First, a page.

8 Minutes, 10 Stop ND

Neutral Density Lessons

These are just a few uses for fixed Neutral Density Filters.  I am sure more can be suggested.  I have only been playing with my NDs for a couple of weeks and can hardly be considered an expert in their use, but I have learned a few things from my experiences so far.


First NDs can be stacked either with themselves or with other filters.  When NDs are stacked there is a wide range of effects than can be achieved. A 3 stop and a 10 stop can be stacked to reduce exposure by 13 stops.  Although it would be unlikely to be necessary, stacking all three filters from my new kit, I could reduce the light by 19 stops!  With that I could hit the shutter and come back in several days to review the results. 

Stickney Falls, Dummerston Vt, 93 Seconds

For my waterfall pictures I like to use a polarizer to reduce the reflections off the rocks and a polarizer can be stacked with an ND.  The polarizer reduces the exposure by an additional stop or two.  With more powerful NDs which essentially eliminate the light,  I must adjust the polarizer as well as the composition and focus before I add the ND.  Care needs to be taken to avoid moving the Polarizer ring as the ND filter is screwed in place.

The other important issue with stacking any filters is to watch for vignetting.  This is more of a problem when thick filter rings are stacked and when using wider angle lenses. 

Focusing and Composing

63 seconds, Chesterfield Gorge
Even with relatively weak ND filters, it can be difficult to compose and focus in the viewfinder.  One approach is to focus before the filter is added, but I found that even with moderate amounts of light reduction, I could use Live View to focus and to adjust the effects of a polarizer on the LCD.  With the 10 stop filter, everything was completely black and I had to make my adjustments before adding the filter.  Of course, cameras vary, and experimentation will usually be necessary.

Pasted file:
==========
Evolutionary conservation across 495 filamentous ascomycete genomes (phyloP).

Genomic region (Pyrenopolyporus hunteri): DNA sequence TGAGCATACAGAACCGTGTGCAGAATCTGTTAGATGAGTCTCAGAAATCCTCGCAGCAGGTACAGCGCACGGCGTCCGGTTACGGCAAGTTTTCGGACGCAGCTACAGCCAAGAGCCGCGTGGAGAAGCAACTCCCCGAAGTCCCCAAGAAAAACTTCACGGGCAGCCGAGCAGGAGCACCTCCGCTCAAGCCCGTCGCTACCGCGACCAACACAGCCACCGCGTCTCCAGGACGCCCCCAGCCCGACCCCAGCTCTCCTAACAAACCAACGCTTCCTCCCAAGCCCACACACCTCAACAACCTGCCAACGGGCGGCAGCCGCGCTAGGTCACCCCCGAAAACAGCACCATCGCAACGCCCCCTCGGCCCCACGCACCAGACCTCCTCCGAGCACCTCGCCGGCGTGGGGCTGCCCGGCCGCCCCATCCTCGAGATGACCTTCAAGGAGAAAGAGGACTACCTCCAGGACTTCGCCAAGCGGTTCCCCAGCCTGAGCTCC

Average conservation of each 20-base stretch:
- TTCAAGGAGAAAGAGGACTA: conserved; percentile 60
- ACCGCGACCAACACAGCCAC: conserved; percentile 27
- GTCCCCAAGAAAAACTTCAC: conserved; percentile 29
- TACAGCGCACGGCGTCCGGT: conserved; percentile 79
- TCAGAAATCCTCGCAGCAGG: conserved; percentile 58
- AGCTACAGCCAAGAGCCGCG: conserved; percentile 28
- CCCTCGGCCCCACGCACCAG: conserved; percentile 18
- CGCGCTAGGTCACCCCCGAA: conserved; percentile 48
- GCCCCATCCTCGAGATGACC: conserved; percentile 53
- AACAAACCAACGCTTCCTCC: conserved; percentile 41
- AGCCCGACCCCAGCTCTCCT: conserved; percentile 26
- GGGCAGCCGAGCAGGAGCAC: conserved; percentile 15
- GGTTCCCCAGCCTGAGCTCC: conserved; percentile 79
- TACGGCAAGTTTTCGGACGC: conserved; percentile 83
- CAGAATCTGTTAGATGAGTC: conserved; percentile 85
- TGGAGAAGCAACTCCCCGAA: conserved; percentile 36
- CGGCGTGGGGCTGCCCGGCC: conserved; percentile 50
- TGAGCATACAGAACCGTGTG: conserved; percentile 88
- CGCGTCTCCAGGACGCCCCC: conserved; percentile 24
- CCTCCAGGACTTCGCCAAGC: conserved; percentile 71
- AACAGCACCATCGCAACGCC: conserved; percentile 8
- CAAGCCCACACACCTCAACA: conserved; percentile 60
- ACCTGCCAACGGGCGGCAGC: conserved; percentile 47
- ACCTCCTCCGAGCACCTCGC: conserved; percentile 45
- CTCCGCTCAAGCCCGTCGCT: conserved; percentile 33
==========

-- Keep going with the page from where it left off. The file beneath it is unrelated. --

Maintaining the same exposure after adding a ND filter is simply a mater of compensating for the number of stops.  Since aperture adjustments are limited, I tend to keep the f-stop fixed and compensate with changes in the shutter speed, but it can get confusing when trying to count out ten stops on the shutter adjustment. 

Happily, there are several easy Apps, available in the iTunes App Store, that make this adjustment easy.  I settled on free one (typical) called the “Long Exposure Calculator”.   You start by finding the correct exposure without the ND.  For my waterfall pictures, this means the correct exposure with the polarizer in place.  This “Base Shutter Speed” is entered into the App and, when the filter density is dialed in, the correct filtered shutter speed appears on the bottom.  Simple, and if the shutter is greater than 30 seconds, a timer pops up to count down the appropriate amount of time. This works great, but if the light changes some adjustment may be required.

Long Exposure Calculator

I’ve been having great fun with my NDs.  One of the remarkable things about photography is how even relatively inexpensive pieces of kit can open exciting new ways of seeing our world.  Go have some fun.

Evening Stickney Brook Falls, Dummerston Vt : 60 sec 6 Stop ND


  1. Hi Jeff,
    I buy a lot of my filters through 2Filter.com. Which brand ND Filter did you buy. I'm going to buy just a 10 stop filter, and add on if needed. Is the Waterfall Workshop full-up?

    1. Brian,
      I got the Haida 3 filter set. They seem of good quality
      There is one opening in the workshop. One person had to drop out for medical reasons. Email if you'd like to join!